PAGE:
It’s a shame that the hoi polloi doesn’t know how to behave itself when it gets uptown. A couple of hundred people showed up at Roy Blunt’s St. Louis office on Thursday to urge him to recuse himself from Republican attacks on Medicare, Medicaid, and Social Security. But, geez, you’d think they were Tea Partiers the way they were yelling and jumping around.
A coalition of progressive groups got this crowd together to scold Roy Blunt for trying to make the middle class and the poor bear all the brunt of our tough economic times. And I get their point. Doesn’t seem right, does it, that some school districts are forced to go to four day school weeks, and one little town in Texas just fired its entire police force because it couldn’t afford to pay four officers. But Exxon Mobil, the most profitable corporation on the face of the planet, has gotta have its tax breaks.
Our Republican senator from Missouri believes that this is the normal order of life. We, of course, well, … we disagree. But is that any excuse for being boorish and crass at the corner of Bonhomme and Hanley? This rally was in the heart of the high rent district. Clayton even has a local ordinance against the use of bullhorns, so at least the protesters weren’t allowed to embarrass themselves with one.
I mean. Could we please have a little decorum?
Decorum is what we got when two police officers and a couple of suits escorted me and three representatives of the protesters along the hushed, tastefully lit third floor corridor of 7700 Bonhomme, where Blunt has his office. Inside, the milieu was more refined. Two Blunt staffers greeted us cordially, gave us their cards, invited us to sit in the high backed leather chairs and urged the three to speak their minds.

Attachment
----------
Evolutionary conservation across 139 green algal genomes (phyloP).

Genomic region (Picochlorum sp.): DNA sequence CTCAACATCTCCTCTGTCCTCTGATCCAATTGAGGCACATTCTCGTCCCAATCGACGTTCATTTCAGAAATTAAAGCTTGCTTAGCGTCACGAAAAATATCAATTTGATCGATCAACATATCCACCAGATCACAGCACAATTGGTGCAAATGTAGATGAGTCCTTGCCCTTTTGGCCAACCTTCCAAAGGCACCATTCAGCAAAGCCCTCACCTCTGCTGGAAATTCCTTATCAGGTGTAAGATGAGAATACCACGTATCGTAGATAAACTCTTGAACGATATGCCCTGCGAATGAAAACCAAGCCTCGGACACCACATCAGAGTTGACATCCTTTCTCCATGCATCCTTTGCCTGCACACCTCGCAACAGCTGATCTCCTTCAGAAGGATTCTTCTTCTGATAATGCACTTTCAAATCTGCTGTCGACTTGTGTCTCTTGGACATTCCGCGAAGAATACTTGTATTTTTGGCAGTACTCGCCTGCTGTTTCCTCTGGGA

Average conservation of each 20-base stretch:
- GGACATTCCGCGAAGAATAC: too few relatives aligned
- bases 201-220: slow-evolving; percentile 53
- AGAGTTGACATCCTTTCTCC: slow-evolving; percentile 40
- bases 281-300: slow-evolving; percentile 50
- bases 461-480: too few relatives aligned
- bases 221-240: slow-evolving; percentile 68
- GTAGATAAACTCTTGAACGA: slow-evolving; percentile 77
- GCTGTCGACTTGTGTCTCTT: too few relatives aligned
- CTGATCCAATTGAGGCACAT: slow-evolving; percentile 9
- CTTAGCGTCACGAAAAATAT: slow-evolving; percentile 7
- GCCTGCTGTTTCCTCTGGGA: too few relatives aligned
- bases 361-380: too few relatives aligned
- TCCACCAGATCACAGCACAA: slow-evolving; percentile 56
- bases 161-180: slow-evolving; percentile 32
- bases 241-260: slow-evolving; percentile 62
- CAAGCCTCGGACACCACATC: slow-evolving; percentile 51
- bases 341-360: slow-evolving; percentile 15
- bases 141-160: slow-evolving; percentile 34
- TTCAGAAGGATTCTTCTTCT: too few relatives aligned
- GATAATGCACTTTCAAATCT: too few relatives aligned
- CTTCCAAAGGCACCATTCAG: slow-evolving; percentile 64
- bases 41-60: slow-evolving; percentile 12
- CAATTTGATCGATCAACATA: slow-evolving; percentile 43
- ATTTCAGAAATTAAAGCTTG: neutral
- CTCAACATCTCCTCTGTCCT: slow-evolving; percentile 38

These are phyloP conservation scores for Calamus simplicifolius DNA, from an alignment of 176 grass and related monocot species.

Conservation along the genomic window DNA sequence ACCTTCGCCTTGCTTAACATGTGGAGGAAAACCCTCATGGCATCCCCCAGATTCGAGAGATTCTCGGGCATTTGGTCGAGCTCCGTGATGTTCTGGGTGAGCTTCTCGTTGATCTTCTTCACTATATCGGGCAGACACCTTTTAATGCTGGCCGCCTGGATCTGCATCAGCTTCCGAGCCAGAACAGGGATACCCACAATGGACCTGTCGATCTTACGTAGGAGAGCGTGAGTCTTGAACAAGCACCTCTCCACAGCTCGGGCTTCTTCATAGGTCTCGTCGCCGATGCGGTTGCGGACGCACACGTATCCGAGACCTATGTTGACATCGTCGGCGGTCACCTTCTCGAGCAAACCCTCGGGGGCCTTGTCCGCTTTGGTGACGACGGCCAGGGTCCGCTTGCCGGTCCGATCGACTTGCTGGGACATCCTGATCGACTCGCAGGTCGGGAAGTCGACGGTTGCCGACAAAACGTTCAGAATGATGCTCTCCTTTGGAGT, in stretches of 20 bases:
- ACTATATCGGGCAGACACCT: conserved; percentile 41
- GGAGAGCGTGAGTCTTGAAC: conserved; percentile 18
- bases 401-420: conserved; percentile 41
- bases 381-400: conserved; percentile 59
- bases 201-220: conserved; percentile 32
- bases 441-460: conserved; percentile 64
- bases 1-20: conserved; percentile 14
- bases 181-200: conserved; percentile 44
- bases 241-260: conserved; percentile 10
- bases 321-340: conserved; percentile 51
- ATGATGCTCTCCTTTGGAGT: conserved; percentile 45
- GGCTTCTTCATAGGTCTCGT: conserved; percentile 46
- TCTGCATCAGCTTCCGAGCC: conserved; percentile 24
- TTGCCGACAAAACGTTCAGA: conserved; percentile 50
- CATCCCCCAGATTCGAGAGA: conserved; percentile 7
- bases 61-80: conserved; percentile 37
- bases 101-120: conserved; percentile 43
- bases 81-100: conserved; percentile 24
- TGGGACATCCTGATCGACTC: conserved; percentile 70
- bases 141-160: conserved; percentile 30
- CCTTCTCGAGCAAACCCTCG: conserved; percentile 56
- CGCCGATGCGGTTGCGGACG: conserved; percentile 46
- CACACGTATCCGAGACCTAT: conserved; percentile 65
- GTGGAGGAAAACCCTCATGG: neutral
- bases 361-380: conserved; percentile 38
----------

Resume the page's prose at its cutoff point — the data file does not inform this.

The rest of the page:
Which they did. Kirsten Dunham, who works with Paraquad, pointed out that it makes more sense to give people in wheelchairs minimal home help to keep them out of expensive nursing homes. Judith Parker, of Alliance for Retired Americans, spoke of the dread many seniors feel for themselves and their children in the face of cuts to social services. And although she represents seniors, she ended by pointing out that one in four children in Missouri go to bed hungry at night. Unbelievable in this wealthy country. The Reverend Carlton Stock, whose Presbyterian church is in a low income neighborhood, talked about the efforts he sees among the poor to survive and indeed to advance themselves.
After Blunt’s office director, Mary Beth Wolf, had asked Rev. Stock a couple of questions to draw him out about the work of his church, Stock asked for a face to face meeting with Blunt before the end of the debt ceiling negotiations. …Eh, that can be difficult, Wolf allowed, considering the senator’s unpredictable schedule. But she would certainly try, she promised.
Well, that’s progress, right? With that sort of civil, earnest communication as a possibility, can we not hope that the two sides will reason together and reach a sensible compromise before we blow the entire economy out of the water? Surely, if Senator Blunt knew what we’re thinking, he would be moved to meet us halfway.
After all, that crowd on the sidewalk outside, the ones who figure that Roy Blunt couldn’t be depended on to agree which day of the week it is, what do they know?